Yay! My first website design has gone live! A big day for my design career.
Although I am currently working on some massive websites where I have been given much more creative control, Bloom accounts was the first website I helped out with and now my designs are live to see at https://bloomaccounts.com/
The designs were a combination of work by the Head of Design at brandnation and myself. My roles consisted of designing the icons, storyboarding the video animation, illustrating the flower vector that features on many pages and designing the About Us and Request A Call Back pages. I also designed the responsive versions of all the pages, teaching me lots about the world of responsive design and user experience.
Below are some of the screenshots from the desktop and responsive version of the site 🙂
The most notable change in design throughout the past decade has to be the rise of flat design, and consequent fall of skeuomorphism.
Anyone who is keeping up to date with the latest design trends will notice that minimalism is in, especially in digital design.
Who better to set the trend than apple! – ios updates are the perfect example of this transition away from realism and detail. Just looking at the app logos and calculator display shown below you can notice the difference instantaneously, and naturally we prefer the updated versions.
I think one reason for this change, other than the general desire for designs to look more ‘clean’ and ‘minimal’, is that consumers have been using technology for long enough now for realism to no longer be as necessary (we don’t need a detailed illustration of a Canon to know how to access our camera).
Flat icons are seen everywhere nowadays and look pretty sharp. They have scrapped the shadows, highlights and fine lines and moved towards bold and simple.
I will be doing lots more research into the subject area as I approach my dissertation because it is one of the biggest things to happen to design and I am fascinated by this search for simplicity.
I am doubtful that skeuomorphism will die eternally but it is definitely being overshadowed by flat designs at the moment.
Although sometimes cheesy and loud, using negative space can be a clever design technique that engages the viewer.
I have decided to research the use of negative space more closely as I am forever searching for new ways to add interest to my designs.
In most cases, the best examples are when it is used more subtly, providing a sense of accomplishment in the viewer when they have worked it out.
The all time classic example would be the FedEx logo shown below but I have also searched around for some other effective demonstrations of the technique.
Whether it’s for a logo, poster, animation or whatever, it is definitely not a method to be overlooked.
Have you ever seen such captivating chocolate bar packaging before?
After a major Instagram stalk I am in love with the packaging for Compartés Chocolatier Bars. The brand’s other products are also well-designed but the packaging for their bars are so varied, detailed and engaging.
The multiple flavours and themes allow for all sorts of interesting imagery and the compositions just work, every time.
What a beautiful example of wacky, patterned designs.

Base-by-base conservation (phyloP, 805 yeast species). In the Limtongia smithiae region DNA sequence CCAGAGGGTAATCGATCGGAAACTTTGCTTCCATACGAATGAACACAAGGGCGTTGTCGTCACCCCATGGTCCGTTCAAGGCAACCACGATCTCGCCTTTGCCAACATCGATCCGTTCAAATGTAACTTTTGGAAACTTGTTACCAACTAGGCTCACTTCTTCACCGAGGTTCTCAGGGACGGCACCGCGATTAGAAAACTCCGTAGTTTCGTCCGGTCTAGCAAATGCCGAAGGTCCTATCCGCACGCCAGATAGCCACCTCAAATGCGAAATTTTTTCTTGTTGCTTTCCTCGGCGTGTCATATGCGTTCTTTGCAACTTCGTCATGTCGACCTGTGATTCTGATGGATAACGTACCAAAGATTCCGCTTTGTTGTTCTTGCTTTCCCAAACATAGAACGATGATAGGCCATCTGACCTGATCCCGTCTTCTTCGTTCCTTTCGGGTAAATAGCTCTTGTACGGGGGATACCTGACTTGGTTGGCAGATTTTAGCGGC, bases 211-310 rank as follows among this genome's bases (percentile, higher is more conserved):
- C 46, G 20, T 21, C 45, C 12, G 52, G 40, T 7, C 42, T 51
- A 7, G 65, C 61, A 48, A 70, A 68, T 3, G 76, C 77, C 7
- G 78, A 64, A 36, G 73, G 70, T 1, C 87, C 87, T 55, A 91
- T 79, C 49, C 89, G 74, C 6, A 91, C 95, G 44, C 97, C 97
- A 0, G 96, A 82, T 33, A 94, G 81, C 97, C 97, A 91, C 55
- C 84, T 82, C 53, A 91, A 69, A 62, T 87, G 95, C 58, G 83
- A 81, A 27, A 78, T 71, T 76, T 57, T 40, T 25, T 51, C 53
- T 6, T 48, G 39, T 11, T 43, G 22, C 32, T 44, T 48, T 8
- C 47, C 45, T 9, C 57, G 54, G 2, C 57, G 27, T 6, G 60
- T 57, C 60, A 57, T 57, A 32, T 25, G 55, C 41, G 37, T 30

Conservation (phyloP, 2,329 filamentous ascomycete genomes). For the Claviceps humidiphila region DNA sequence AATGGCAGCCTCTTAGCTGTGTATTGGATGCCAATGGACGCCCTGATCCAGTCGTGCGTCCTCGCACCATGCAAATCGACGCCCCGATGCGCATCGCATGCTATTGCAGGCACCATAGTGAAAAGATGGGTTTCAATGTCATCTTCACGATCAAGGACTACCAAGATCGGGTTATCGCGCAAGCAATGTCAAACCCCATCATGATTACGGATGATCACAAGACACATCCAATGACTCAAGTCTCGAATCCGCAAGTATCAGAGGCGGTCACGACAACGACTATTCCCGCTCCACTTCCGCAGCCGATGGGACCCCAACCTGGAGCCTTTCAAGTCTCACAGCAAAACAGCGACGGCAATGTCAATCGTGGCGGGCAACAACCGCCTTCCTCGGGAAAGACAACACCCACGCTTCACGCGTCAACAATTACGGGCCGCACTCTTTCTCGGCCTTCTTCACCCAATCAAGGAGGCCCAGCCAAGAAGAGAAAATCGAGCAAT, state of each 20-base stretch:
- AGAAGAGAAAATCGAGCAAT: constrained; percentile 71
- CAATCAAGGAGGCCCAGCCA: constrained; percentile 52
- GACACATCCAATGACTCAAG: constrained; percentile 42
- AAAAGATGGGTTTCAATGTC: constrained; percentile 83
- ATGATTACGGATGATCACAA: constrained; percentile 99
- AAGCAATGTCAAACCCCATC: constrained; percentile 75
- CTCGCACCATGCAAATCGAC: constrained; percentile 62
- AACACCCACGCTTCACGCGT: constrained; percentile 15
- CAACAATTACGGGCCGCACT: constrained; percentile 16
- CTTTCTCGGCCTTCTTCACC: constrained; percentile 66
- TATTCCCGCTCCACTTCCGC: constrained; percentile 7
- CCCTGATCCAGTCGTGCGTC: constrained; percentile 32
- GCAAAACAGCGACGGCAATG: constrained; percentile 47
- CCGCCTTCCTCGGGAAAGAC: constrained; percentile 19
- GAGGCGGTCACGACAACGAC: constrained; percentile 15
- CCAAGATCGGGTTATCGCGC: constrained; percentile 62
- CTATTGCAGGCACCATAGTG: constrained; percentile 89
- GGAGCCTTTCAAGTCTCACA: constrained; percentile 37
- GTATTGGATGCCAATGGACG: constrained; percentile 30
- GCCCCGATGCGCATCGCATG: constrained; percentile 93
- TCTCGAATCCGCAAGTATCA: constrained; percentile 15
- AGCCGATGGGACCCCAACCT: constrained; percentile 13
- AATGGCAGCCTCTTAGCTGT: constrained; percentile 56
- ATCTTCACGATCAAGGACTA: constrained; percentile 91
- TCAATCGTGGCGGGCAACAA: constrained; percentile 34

Some of my favourite, colourful examples taken from their Instagram account are shown below.
This is a self-initiated brief I gave myself based on various current design trends, such as the geometric line drawings that are very popular as tattoos and logos.
With an interest in fashion, I decided to create a male fashion brand with a strong aesthetic to appeal to a contemporary male audience.
These projects I came across on Pinterest reminded me of all the quirky, different ways of achieving effective design.
Whilst I might not have been given that many opportunities during my placement so far to use such techniques, they have inspired me to think more out of the box and create more textural designs to make my work more unique.
Playing around with paints, stains, laser cutting, letterpress etc. are all things that interest me and should definitely be explored by designers. Perhaps we are too comfortable with our tablets and macs and this is stifling our creativity?
Cool designs like the ones below have reminded me to explore different ways of reaching a final design and they lead to designs with more of a story behind them. Last year I did experiment with screen printing at University but these techniques below are more unexpected and powerful.
Keep it quirky.
Near the start of my year at Brandnation I was tasked with creating an illustrative infographic displaying the new company rewards scheme. I was given a specific style of illustration to follow and I am glad to say it is now live on their website.
Working to an existing style of illustration is interesting as people often have their own techniques and styles that they have to abandon for the sake of the job. Nevertheless, after one or two illustrations it became natural and easy. It involved bold shapes, simplistic design and minimal shadows/highlights.
Being restricted to the house fonts (Gotham and Din) and the 4 Brandnation colours allowed my design to fit with their brand easily. It was a fun task and I’m happy to see my own work online after working at the company for such a short amount of time.